Per an announcement from AmericanHort, a new overtime law will go into effect in January 2020, which could affect businesses across the U.S. To learn more about how this law could impact the horticulture industry, join AmericanHort on Dec. 10, at 11:30 AM, EDT. Chris Schulte of CJ Lake LLC will discuss what to expect and share information to help industry members understand the common trouble patches and “gotchas” on overtime and exemptions in the horticulture industry.
According to a press release, Florikan ESA has hired Kevin Branch. Branch will be taking on the role of Senior Account Manager. He will be using his technical skill and relationships to help build Florikan sales through the company’s current distribution partners.
Further assisting in this effort is the opening of the dedicated Florikan Distribution Center, a 35,000 square foot expansion in Bowling Green, Florida.
“Kevin fits nicely into our plans for growth in the controlled release fertilizer market. He has tremendous experience helping growers in many different markets,” said Chad Keel, Director of Business Operations. “His passion for the industry go alongside the commitment we have at Florikan. We look forward to having him on the team where our purpose is to help growers find a better way.”
Branch benefits from 20 years of sales leadership in the professional horticulture business sector. His past success should provide confidence to Florikan’s customers they will receive an unmatched level of technical knowledge and customer support.
“I’m looking forward to an exciting opportunity with Florikan, a company that supports the nursery industry, as well innovations in the controlled release fertilizer market,” said Branch. “Florikan is well known and established in the nursery business.”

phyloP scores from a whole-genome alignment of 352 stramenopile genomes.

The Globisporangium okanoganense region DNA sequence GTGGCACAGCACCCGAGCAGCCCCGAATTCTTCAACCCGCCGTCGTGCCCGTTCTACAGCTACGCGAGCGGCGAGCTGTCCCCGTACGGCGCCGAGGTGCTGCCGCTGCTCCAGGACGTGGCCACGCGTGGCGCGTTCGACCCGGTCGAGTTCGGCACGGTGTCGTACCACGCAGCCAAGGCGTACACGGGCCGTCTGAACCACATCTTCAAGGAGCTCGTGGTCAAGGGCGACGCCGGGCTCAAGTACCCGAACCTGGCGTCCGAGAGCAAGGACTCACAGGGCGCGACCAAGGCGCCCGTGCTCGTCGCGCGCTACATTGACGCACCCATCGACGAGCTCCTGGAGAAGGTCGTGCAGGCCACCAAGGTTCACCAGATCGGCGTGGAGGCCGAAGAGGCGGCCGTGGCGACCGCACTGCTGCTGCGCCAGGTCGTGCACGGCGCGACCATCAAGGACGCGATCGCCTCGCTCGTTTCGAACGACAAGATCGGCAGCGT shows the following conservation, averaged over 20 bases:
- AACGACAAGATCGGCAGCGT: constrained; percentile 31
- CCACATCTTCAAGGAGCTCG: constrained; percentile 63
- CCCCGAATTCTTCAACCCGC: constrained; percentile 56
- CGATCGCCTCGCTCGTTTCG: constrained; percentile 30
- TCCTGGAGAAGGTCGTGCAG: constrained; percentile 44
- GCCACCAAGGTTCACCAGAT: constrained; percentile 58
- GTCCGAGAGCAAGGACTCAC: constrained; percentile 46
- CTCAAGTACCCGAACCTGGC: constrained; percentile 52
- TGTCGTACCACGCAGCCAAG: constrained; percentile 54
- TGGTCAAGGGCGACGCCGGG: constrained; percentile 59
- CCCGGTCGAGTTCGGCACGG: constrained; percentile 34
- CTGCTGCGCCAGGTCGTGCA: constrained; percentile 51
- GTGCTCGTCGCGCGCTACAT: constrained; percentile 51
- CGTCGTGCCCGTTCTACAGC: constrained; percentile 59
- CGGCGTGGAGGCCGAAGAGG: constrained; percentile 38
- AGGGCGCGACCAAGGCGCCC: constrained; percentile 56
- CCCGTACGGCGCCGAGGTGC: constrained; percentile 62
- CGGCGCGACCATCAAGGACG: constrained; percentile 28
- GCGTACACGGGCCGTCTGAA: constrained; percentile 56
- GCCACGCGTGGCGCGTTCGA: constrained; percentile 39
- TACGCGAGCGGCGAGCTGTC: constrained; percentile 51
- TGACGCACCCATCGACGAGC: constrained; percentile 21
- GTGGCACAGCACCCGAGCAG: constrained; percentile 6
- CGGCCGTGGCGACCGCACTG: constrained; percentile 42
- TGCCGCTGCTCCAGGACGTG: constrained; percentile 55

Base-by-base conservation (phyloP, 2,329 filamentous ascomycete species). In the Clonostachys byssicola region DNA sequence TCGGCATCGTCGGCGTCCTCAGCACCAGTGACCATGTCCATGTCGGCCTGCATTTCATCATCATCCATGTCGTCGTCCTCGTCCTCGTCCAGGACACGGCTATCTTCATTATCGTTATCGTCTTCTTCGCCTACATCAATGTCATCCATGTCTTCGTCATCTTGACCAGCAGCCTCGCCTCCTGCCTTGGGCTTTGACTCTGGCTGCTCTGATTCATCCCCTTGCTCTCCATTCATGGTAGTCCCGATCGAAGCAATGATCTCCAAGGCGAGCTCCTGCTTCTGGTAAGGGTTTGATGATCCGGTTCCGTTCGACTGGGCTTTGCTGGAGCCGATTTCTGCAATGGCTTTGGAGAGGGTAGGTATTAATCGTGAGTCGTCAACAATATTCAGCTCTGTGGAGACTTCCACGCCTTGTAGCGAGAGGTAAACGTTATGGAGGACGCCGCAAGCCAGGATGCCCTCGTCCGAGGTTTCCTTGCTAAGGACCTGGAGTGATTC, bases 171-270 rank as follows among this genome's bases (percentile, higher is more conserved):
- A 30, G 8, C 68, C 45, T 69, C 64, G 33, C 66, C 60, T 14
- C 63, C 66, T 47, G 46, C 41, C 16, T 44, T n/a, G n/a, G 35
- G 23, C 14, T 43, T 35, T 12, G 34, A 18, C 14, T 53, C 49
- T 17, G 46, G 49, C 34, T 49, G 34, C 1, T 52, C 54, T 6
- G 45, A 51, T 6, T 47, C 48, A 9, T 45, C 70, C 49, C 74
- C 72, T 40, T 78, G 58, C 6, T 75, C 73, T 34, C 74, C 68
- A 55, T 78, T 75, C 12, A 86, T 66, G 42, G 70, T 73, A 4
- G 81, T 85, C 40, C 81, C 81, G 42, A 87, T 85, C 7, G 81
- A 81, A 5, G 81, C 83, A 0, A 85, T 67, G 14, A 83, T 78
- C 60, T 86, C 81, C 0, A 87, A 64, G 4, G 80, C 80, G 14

Althea is another plant native to China that does well over a wide range of North America in Zones 5-9.
Lady Bug is a new semi-dwarf cultivar that grows slowly in a dense, broadly upright form and at maturity may reach a height of 6 to 8 feet. Lady Bug produces large quantities of flowers over six to eight weeks or more where conditions are favorable. The 3.5- to 4-inch flowers begin as large buds with sepals covering developing flower petals. As the petals extend above the sepals, distinct bright red blotches develop on the exposed petals. But fully opened flowers are entirely a soft pink, since the red blotches are now on the backs of the outside row of petals. Lady Bug is sterile, and as a result flowers remain showy for about 2.5 days with no seeds. Foliage remains green throughout the growing season.
Lady Bug is easy to propagate from softwood cuttings and flowers well, even in a 1-gallon container. Typical flowers of althea cultivars or seedlings open in the morning and begin to become less attractive or drop by late afternoon after being pollinated. By contrast, Lady Bug flowers open in morning, stay attractive the full day and do not fall until the next afternoon, creating a great flower show during evening hours. During 28 years of breeding althea at Lacebark, no disease or insect problems have been observed. Lady Bug grows well in most soils, even where drainage is marginal. Since althea flowers on new growth, the more growth equals more flowers. This is also advantageous in that if the top is killed by cold or some other hazard, or the plant gets too large, simply cut off the top and with the resumption of new growth in spring and flowering will progress normally.
For more information, visit http://www.drcarlwhitcomb.com/
Source: Lacebark Inc.
On Nov. 19, a Kansas State University horticulture student earned the Shinoda Foundation’s most prestigious award. Renata Goosen, a junior from Potwin, Kansas, is the 2019-20 Shinoda Scholar of the Year, and will receive a scholarship amount of $7,500.